TCB Publications - Abstract

Ilia A. Solov'yov, P. J. Hore, Thorsten Ritz, and Klaus Schulten. A chemical compass for bird navigation. In Masoud Mohseni, Yasser Omar, Greg Engel, and Martin B. Plenio, editors, Quantum Effects in Biology, chapter 10, pp. 218-236. Cambridge University Press, 2014.

SOLO2014A Migratory birds travel spectacular distances each year, navigating and orienting by a variety of means, most of which are poorly understood. Among them is a remarkable ability to perceive the intensity and direction of the Earth's magnetic field. Biologically credible mechanisms for the detection of such a weak field (25-65 mT) are scarce and in recent years just two proposals have emerged as frontrunners. One, essentially classical, centers on clusters of magnetic iron-containing particles in the upper beak which appear to act as a magnetometer for determining geographical position. The other relies on the quantum spin dynamics of transient photoinduced radical pairs. Originally suggested by Schulten in 1978 as the basis of the avian magnetic compass sensor, this mechanism gained support from the subsequent observation that the compass is light-dependent. The radical pair hypothesis began to attract increased interest following the proposal in 2000 that free radical chemistry could occur in the bird's retina initiated by photoexcitation of cryptochrome, a specialized photoreceptor protein. In the present paper we review the important physical and chemical constraints on a possible radical-pair-based compass sensor and discuss the suggestion that radical pairs in cryptochromes might provide a biological realization for a magnetic compass.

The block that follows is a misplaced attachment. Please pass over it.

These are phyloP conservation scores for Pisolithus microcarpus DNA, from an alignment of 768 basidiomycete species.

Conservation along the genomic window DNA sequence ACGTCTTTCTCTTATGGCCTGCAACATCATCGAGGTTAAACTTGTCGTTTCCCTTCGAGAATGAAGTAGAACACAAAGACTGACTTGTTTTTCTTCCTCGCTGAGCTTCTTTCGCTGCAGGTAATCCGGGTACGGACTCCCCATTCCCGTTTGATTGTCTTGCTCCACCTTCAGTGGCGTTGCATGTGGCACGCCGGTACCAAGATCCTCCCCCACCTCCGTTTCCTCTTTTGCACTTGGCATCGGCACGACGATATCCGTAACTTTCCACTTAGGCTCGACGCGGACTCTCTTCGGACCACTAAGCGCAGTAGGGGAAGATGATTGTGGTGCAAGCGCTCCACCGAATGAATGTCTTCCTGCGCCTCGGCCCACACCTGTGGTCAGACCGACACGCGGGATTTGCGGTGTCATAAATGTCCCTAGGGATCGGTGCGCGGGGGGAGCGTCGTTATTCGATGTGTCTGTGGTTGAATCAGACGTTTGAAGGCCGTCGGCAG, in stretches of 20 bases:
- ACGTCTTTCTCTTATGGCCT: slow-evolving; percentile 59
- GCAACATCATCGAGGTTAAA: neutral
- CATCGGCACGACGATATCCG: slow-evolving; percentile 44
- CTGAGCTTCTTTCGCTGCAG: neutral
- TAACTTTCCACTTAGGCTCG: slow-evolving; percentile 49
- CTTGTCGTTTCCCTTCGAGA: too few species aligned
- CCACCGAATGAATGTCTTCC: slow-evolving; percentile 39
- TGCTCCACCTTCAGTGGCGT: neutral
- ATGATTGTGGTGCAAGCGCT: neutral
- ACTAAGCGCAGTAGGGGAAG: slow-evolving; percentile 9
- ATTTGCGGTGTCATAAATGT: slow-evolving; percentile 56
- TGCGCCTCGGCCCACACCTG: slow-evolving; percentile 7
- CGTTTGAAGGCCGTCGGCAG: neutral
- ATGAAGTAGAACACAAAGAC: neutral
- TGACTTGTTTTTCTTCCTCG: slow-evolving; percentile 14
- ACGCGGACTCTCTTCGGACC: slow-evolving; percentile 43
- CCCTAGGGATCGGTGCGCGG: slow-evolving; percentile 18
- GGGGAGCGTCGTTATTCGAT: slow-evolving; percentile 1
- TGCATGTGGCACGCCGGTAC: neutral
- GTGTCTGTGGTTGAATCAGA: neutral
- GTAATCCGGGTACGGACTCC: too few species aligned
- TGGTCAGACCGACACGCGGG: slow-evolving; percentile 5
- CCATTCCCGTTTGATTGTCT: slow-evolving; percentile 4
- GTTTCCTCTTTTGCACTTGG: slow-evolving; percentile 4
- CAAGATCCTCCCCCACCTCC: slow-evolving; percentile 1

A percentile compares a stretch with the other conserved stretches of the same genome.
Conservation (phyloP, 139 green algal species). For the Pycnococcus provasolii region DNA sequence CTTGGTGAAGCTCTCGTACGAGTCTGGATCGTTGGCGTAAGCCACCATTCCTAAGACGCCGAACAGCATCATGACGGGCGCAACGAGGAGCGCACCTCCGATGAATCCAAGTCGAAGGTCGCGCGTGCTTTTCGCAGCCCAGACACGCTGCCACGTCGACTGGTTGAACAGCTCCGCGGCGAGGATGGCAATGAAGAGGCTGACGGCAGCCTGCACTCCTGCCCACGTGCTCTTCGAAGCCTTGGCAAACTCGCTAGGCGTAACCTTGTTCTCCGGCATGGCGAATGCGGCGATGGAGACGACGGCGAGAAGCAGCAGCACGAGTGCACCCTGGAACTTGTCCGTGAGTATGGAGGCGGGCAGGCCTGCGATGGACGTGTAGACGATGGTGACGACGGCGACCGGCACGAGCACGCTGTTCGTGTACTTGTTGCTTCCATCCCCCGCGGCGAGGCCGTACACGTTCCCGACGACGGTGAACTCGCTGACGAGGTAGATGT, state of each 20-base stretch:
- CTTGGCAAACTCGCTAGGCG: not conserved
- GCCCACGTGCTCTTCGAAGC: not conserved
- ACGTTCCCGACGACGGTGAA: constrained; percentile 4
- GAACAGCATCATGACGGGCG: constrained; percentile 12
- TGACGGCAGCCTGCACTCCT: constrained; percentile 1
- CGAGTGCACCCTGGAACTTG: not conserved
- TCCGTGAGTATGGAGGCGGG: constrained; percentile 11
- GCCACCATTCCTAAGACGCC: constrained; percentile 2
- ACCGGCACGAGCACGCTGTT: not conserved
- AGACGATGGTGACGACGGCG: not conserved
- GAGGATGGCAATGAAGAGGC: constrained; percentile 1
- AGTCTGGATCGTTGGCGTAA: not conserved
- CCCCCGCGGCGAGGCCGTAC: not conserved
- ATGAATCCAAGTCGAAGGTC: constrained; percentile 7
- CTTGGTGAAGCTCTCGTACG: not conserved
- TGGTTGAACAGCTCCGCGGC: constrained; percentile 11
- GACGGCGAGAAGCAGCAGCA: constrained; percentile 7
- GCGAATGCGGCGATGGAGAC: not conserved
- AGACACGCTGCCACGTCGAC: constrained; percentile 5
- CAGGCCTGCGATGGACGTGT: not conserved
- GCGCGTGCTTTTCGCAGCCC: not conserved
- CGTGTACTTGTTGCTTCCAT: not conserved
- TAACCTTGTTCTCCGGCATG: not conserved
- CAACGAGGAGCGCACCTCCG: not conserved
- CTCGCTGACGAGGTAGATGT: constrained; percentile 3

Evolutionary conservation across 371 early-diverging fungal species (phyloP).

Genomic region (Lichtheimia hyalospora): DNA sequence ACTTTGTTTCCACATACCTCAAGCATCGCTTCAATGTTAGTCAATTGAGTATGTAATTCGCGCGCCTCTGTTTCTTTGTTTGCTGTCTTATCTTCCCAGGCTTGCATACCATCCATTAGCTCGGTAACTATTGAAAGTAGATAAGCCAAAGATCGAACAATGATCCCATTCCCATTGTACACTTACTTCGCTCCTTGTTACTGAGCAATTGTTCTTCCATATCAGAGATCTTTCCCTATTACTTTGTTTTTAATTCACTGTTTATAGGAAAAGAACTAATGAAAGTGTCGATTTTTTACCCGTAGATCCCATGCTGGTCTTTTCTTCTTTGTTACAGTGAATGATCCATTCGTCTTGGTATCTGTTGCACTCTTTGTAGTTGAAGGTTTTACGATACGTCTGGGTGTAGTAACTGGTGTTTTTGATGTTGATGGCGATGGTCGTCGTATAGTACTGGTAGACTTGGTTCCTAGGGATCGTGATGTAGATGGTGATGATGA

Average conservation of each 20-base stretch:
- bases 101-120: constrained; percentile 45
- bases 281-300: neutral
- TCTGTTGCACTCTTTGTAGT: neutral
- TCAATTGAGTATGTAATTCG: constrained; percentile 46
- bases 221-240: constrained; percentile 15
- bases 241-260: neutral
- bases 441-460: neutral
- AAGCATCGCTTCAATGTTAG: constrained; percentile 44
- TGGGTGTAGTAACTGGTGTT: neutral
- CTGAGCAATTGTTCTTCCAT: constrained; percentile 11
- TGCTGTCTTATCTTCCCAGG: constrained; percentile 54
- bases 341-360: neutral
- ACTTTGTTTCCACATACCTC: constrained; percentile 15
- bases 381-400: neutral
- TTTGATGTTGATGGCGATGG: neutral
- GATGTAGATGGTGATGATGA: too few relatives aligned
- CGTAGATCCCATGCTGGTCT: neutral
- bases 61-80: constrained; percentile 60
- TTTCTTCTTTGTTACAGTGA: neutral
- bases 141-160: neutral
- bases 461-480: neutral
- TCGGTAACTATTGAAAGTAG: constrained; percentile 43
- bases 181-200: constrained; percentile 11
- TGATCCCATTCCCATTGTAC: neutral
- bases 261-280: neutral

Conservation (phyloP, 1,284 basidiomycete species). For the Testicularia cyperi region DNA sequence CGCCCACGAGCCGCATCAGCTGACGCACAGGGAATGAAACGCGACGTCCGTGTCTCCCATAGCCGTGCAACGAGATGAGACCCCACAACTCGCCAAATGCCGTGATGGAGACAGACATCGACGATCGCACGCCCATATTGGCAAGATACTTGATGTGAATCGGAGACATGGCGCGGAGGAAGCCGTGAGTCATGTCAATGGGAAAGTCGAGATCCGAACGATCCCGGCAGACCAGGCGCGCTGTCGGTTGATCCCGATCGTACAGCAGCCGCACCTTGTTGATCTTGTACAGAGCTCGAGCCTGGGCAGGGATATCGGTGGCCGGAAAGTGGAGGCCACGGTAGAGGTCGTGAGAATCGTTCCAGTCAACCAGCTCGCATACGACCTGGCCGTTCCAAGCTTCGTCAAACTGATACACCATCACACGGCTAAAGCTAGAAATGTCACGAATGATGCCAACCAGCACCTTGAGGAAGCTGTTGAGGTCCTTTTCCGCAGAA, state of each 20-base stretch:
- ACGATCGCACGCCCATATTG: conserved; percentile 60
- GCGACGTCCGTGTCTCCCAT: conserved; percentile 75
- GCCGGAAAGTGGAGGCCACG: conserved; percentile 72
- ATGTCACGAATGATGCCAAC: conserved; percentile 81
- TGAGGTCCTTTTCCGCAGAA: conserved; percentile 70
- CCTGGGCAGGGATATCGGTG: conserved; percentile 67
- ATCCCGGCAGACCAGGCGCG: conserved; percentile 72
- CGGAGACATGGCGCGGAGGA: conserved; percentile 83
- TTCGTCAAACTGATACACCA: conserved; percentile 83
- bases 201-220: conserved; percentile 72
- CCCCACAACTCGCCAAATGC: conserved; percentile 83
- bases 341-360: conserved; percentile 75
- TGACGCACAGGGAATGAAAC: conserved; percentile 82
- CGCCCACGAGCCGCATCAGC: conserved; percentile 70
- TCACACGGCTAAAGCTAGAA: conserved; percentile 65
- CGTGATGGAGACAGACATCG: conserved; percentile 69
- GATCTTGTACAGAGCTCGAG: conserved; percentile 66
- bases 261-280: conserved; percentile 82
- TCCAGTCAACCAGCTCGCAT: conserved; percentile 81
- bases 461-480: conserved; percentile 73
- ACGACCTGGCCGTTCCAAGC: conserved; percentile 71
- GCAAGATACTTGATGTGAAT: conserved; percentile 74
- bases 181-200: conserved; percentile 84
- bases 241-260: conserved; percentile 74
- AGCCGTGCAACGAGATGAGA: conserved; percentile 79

Download Full Text

The manuscripts available on our site are provided for your personal use only and may not be retransmitted or redistributed without written permissions from the paper's publisher and author. You may not upload any of this site's material to any public server, on-line service, network, or bulletin board without prior written permission from the publisher and author. You may not make copies for any commercial purpose. Reproduction or storage of materials retrieved from this web site is subject to the U.S. Copyright Act of 1976, Title 17 U.S.C.

Download full text: PDF ( 2.6MB)